Totem Open Health
An open platform and ecosystem for wearable health technology, including: sensors, data collection, storage, sharing, analysis and algorithmic interpretation.
What is it?
Totem Open Health is an open platform and ecosystem for wearable health technology, including: sensors, data collection, storage, sharing and analysis and algorithmic interpretation.
The open nature of Totem Open Health provides opportunities beyond what is currently possible in proprietary closed solutions, such as: unhindered collaboration, faster innovation, localized development, addressing of low-volume niche problem areas, transparency and shared knowledge for the benefit of all.
We are currently developing the first product for the Open Health ecosystem: the Totem Health Patch. This is a cost effective, completely open licensed (“open source”), standardized, small wearable device containing off-the-shelf sensors, packaged in robust casings, flexible to be applied in many contexts and circumstances.
Along with the development of the Totem Health Patch we are developing solutions for data storage, analysis and algorithm development and sharing (“App store for health algorithms”). All these based on existing open source software and open technology, as to maximize the benefit to the proposed Open Health ecosystem and society in general.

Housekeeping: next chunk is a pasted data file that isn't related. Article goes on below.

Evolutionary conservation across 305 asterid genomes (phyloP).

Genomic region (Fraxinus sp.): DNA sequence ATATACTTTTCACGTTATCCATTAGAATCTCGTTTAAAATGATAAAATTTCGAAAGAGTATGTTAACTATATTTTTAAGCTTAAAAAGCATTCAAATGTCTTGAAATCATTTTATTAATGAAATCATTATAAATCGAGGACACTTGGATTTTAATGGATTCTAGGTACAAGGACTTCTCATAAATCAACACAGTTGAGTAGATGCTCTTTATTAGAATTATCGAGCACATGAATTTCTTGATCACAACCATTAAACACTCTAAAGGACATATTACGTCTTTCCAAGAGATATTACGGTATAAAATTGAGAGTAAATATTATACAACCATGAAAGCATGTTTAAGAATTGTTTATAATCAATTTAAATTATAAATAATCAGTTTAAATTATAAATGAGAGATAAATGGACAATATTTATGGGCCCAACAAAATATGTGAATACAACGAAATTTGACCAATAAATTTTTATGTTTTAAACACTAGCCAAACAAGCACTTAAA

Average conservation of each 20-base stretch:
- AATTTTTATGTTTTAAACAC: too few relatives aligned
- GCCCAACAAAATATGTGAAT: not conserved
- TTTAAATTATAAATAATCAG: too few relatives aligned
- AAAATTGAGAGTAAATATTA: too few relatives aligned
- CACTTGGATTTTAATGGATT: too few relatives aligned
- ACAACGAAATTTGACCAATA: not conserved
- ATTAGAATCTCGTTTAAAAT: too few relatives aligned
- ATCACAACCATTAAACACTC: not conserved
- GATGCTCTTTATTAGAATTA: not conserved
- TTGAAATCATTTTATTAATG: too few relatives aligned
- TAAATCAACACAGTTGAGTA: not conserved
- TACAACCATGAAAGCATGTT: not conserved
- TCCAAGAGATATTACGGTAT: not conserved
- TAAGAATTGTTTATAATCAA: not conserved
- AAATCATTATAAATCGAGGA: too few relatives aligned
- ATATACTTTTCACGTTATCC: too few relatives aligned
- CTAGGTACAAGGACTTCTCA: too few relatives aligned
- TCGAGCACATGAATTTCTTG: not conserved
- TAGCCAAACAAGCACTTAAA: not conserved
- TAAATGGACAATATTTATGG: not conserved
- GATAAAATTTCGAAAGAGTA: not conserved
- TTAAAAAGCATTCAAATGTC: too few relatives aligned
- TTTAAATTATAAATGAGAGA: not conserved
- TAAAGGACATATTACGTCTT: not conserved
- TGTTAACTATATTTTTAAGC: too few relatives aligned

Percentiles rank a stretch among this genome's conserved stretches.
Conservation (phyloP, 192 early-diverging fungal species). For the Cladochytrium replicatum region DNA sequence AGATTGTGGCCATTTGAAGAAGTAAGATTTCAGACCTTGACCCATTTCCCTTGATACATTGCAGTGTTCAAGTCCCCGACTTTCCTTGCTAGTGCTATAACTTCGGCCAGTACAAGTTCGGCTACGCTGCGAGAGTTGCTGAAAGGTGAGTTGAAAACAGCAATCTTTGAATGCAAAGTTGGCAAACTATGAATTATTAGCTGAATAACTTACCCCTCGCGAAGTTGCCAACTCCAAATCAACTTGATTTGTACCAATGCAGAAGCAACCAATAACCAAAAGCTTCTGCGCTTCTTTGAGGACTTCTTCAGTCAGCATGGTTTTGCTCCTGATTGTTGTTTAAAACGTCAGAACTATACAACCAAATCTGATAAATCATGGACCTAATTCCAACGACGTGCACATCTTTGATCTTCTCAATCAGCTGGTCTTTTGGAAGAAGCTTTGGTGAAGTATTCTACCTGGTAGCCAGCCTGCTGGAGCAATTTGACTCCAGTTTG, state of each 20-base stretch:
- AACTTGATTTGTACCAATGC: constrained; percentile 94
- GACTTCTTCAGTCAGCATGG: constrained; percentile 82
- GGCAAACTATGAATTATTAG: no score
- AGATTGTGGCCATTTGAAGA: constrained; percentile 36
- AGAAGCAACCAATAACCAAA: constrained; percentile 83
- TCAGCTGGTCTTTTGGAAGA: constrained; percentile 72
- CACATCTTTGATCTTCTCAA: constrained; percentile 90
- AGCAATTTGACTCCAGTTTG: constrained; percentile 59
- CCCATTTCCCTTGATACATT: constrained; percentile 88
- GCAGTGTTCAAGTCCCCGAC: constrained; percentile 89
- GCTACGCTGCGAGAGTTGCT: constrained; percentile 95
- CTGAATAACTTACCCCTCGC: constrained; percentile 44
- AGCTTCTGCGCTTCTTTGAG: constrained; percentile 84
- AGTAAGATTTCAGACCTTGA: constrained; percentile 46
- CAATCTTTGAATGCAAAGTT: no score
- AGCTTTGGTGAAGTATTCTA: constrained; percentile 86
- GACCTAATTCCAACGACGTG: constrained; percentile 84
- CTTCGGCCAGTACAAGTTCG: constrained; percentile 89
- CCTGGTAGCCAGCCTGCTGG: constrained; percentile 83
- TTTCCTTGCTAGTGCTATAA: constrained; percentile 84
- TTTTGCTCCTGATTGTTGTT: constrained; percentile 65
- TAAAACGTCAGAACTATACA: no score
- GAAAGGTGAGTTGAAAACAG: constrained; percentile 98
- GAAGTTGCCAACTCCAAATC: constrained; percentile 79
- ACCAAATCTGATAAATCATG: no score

How is it used?
The most obvious use case of the Totem Health Patch is to be worn on the body. The small form factor and robust casing allow easy application using existing adhesive patches, wristbands and other means.
Because of the flexible nature of this open technology, the specific use cases and placement depend on the context of use. The device can for example be placed on the belly of a pregnant woman for detecting fetal movements, on the chest for measuring respiration pattern, body position, activity and sleep/rest monitoring and on the limbs for specific speed and direction movement analysis.
However, one of the core values inherent to the open nature of this initiative is the promise that any creative individual and organization can come up with use cases and innovative solutions to be applied independently. Applications that we would never be able to think of and create all ourselves, nor would we want to. For example, use of the device is not restricted to use on the body. Perhaps someone would find a use case for it on a machine or surface, to monitor movement and temperature or maybe on live stock to track the health of the animals.
Totem Open Health encourages everyone in the world to analyze the output, the data sets, with an Open algorithm API. With these tools one dataset can be used for the interpreting different types of conditions, going from a general movement tracker to a very precise breathing monitor.
What technologies does it incorporate?
The first generation of the Totem Health Patch incorporates: an advanced high quality accelerometer and gyroscope for movement tracking, three temperature sensors at different locations, a Bluetooth Low Energy (LE) chip for connectivity to a smartphone or other communications gateway, a microSD card slot for data storage (so it can work without a phone) and a standard coin cell battery for power.